Sure, kids do the darnedest things. I have a son who is fascinated with blowing things up. He wants to be a professional (scientific) demolition-ist “when he grows up.” Apart from the obvious concerns about his safety, I am not going to try and talk him out of it. He is researching universities that offer specialized education and training in the area. He wants to accelerate his middle and high school academics so that he can take some college courses early. Now, if he were abusing his friends and/or acquaintances, or “hypnotizing” them and suggesting that they murder their siblings/parents/others, or mutilating or torturing animals, or showed any other signs of socio- or psychopathic tendencies, it would be another story.

    The “zero tolerance” thing has caused some problems for us along the way. My son drew some pictures following 9/11 that depicted buildings exploding, etc. His teacher (he was in 1st grade) thought that this “behavior” was deplorable, and referred it to the principle’s office. My son was only trying to process some of his observations and reactions in the aftermath of the incident. He was not suggesting that the school should be blown up! I do not think that it is healthy to stringently or arbitrarily ban depictions or enactments of violence. Sure, it is difficult to help children process their thoughts and feelings. If parents find that they are ill-equipped, they might best be finding some help in doing so.

    I have very open talks with my children regarding their behavior, as well as acceptable behavior of others. I know that they don’t tell me EVERYTHING, but they have developed a good sense of what we need to talk about…and are not afraid when Daddy steps up to discuss matters with teachers, their friends’ parents, or others. Whether or not RSG’s daughter is highly sensitive (or selectively mute…or whatever), there is always a bit of a struggle when it comes to interpersonal and social interactions.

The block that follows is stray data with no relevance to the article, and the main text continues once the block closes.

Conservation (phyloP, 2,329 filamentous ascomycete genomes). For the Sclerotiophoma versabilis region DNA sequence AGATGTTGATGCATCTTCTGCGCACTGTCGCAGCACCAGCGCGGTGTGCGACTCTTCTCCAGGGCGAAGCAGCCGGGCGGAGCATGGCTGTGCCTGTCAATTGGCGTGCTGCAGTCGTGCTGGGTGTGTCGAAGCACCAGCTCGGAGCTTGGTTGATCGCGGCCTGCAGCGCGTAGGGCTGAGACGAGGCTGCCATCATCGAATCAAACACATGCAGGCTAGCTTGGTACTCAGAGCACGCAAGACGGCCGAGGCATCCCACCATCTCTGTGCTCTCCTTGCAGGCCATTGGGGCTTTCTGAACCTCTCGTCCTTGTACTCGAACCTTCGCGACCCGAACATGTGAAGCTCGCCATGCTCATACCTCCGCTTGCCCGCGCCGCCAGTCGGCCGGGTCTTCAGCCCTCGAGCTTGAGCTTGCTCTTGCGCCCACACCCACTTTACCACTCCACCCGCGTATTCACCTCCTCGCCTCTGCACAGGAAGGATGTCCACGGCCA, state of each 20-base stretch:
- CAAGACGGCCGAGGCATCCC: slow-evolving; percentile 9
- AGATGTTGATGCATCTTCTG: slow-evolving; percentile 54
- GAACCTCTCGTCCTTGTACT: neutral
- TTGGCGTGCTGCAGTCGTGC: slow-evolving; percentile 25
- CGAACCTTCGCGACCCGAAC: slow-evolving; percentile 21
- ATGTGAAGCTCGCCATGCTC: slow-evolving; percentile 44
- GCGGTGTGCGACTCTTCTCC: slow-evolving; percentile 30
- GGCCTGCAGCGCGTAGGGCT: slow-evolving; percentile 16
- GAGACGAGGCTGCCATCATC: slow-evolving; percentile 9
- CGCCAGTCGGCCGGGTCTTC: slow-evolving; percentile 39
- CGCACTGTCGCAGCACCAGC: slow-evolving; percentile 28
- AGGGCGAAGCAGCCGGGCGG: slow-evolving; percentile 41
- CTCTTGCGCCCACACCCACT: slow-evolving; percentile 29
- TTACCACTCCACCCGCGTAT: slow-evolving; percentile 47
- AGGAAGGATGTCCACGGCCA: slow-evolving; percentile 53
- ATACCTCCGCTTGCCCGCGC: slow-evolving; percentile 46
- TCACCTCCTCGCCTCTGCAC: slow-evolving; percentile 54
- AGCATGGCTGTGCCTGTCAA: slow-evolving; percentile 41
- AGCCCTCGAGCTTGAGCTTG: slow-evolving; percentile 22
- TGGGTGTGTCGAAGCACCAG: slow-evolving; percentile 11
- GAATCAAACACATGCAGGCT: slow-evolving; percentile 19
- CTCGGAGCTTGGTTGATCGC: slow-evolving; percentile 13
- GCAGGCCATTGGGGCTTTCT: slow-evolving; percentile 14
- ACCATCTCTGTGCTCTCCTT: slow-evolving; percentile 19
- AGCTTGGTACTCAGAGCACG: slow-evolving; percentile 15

I was quite verbally expressive as a child but was still subjected to “innocent” inappropriate “sexual advances” by some older neighborhood boys. The channels of communication were not available for me to approach my parents with this. The situation created an atmosphere where unnecessary guilt and an even greater difficulty in communicating with my parents emerged.

    I don’t really care what RSG’s “goals” are for “taking a break.” If she and her husband are communicating and they are comforting, protecting, and engendering a communicative atmosphere with their daughter, a little break cannot hurt. Sometimes we need a little space from things to get our thinking straight and develop an approach to best handle difficult situations.

    While it is true that this young boy might be testing boundaries, I would say that this possibility is a bit lower on the RSG priorities than the well-being of her (their) daughter.

    But what do I know, right?

  8. Mr. RSG says:

    Just to weigh in…

    I don’t necessarily think the kids are going to be separated forever, but I think it will be good for them to take a break. The boy gets obsessive with M, and I think separation will help “cool his jets” a little.

    Maybe it’s because I don’t have young boys, but telling someone, “I’m going to hypnotize your sister to >kill you< at midnight" is NOT a normal-type thing.

    "I'm going to hypnotize you to stay away"
    "I'm going to hypnotize your sister to take your toys"
    "I'm going to hypnotize you to do badly in school"
    I can see stuff like that, but "KILL you"??? WTF?

    I realize that at 7, we're past the days of Sesame Street, but does the kid have to jump right into Lethal Weapon?